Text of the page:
After nearly 20 years of debate, the government has finally approved the controversial plan to construct a third runway at Heathrow airport, despite opposition from campaigners
The transport secretary, Chris Grayling, said the announcement represented a “historic moment” that indicated the government had a clear vision to build “a Britain fit for the future”.
Announcing £2.6bn in compensation for residents and noise abatement measures he said it would only proceed if air quality obligations were met.
The scheme, Grayling vowed, would be funded entirely privately and while the expansion was a “number of years away”, he believed it could be concluded by 2026.
In a statement to MPs, he said: “Today I’m laying before parliament our final proposal for an airports national policy statement which signals our commitment to securing global connectivity, creating tens of thousands of local jobs and apprenticeships, and boosting our economy for future generations by expanding Heathrow airport.”
MPs will be asked to vote on the expansion plans by 11 July.
The last Labour government supported the Heathrow expansion and won a vote on it in 2009, but that plan was discarded – and the idea of expansion put on hold for five years – by the Conservative-Lib Dem coalition formed after the 2010 election.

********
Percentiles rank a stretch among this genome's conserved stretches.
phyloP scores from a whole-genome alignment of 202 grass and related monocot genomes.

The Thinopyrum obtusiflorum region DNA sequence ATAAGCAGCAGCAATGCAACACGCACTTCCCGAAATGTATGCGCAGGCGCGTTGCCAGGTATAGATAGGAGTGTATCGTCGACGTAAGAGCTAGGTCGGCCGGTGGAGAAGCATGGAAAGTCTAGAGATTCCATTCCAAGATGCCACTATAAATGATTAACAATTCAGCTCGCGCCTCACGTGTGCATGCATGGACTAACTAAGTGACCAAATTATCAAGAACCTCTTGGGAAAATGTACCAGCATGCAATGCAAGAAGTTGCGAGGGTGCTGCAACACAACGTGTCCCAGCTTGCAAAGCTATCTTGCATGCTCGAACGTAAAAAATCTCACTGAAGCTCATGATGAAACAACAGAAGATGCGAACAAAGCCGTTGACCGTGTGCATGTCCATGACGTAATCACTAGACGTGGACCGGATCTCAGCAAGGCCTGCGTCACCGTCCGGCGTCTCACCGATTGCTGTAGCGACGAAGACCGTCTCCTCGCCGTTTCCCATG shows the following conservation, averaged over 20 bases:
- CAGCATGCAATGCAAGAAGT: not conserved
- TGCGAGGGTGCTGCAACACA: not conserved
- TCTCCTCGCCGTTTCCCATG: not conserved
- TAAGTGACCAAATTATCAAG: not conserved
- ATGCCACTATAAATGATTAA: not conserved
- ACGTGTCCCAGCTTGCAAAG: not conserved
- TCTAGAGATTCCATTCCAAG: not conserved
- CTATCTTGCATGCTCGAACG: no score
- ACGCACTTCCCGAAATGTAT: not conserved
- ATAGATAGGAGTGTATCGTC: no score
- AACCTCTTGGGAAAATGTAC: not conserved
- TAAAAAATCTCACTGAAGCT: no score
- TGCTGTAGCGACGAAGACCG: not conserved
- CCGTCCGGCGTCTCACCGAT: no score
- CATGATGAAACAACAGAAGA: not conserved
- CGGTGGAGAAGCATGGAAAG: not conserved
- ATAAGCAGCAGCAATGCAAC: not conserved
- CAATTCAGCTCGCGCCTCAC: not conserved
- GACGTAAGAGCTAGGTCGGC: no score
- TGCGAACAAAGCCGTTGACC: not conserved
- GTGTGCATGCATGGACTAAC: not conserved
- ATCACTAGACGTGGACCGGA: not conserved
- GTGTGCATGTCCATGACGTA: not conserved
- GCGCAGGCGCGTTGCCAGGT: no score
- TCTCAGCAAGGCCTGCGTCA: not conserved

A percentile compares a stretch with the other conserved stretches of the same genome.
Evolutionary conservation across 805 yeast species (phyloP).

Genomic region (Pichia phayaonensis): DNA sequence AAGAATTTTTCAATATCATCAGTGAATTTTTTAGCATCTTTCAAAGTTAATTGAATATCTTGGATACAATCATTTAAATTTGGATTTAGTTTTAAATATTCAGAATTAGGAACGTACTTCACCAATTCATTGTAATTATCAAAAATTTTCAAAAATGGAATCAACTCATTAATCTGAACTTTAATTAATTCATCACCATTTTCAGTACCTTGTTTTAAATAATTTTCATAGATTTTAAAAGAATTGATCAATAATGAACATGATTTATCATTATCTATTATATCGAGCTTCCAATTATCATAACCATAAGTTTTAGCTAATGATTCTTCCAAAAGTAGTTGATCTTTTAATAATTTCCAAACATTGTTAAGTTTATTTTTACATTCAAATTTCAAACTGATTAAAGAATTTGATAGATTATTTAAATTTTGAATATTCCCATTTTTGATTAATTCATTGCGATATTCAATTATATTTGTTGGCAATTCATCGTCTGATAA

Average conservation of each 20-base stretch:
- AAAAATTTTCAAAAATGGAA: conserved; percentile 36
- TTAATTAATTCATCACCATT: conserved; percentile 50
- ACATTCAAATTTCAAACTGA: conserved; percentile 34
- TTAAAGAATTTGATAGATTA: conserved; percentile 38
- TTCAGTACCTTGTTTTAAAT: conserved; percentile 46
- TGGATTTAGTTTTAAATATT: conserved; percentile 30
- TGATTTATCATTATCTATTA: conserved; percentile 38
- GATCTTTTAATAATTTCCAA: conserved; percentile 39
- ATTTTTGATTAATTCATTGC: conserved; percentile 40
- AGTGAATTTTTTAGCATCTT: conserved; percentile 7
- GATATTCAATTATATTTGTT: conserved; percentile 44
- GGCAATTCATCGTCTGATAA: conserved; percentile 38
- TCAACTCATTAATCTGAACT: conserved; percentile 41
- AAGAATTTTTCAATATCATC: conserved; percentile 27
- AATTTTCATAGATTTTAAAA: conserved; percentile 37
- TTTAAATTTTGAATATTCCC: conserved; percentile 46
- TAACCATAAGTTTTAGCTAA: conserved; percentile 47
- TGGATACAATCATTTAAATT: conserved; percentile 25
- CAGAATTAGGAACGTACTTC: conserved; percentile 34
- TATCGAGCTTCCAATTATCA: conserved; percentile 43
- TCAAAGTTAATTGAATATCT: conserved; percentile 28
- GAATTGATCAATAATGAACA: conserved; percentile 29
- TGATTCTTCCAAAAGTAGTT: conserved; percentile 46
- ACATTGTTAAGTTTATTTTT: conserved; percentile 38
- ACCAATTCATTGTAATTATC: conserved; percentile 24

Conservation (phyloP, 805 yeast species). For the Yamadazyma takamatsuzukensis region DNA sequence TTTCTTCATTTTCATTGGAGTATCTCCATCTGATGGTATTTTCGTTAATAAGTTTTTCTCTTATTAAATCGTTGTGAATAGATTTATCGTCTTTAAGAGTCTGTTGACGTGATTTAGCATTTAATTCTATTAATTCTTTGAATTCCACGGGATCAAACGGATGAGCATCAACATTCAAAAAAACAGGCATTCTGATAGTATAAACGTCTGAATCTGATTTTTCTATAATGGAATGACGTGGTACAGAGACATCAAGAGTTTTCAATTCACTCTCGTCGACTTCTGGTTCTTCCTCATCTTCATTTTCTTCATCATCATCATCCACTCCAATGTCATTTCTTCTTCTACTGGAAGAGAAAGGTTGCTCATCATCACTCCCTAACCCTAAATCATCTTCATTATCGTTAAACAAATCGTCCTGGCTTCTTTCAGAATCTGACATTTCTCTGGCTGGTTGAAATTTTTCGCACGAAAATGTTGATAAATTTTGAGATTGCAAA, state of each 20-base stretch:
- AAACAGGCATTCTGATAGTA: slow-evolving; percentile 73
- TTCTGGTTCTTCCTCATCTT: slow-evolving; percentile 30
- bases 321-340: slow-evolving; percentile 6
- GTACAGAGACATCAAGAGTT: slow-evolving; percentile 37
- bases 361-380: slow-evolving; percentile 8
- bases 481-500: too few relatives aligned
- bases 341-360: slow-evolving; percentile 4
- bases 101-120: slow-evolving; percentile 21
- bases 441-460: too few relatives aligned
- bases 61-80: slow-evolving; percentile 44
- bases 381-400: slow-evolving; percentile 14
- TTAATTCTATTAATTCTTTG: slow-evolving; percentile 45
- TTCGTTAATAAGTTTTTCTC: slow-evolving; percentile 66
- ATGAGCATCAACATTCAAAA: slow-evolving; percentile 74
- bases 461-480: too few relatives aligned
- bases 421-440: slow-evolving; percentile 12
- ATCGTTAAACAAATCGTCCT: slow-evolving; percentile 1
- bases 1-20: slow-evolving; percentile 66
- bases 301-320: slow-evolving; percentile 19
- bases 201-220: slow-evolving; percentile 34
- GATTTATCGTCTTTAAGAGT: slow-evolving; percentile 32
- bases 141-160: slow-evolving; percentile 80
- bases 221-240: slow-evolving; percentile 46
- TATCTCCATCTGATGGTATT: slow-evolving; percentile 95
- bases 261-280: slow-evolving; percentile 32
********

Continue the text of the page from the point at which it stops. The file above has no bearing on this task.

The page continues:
But the proposal of expansion was resurrected and has since been backed by the Conservatives. Ministers approved a draft national airports policy statement in October setting out the conditions for a new runway, Parliament has yet to give its approval for detailed planning to begin.
Former transport secretary Justine Greening, a leading opponent of the scheme, said: “This decision is not only wrong for the UK and its competitiveness, it’s also wrong for London communities who will be blighted by the pollution from Heathrow.”
Caroline Lucas, the Green party MP, also pointed out that there was no reference to “climate change” by the transport secretary during his statement, questioning his commitment to the environment.
Campaigners argue that a new runway will breach the UK’s legal limits on air pollution and increase noise pollution with an extra 700 planes a day.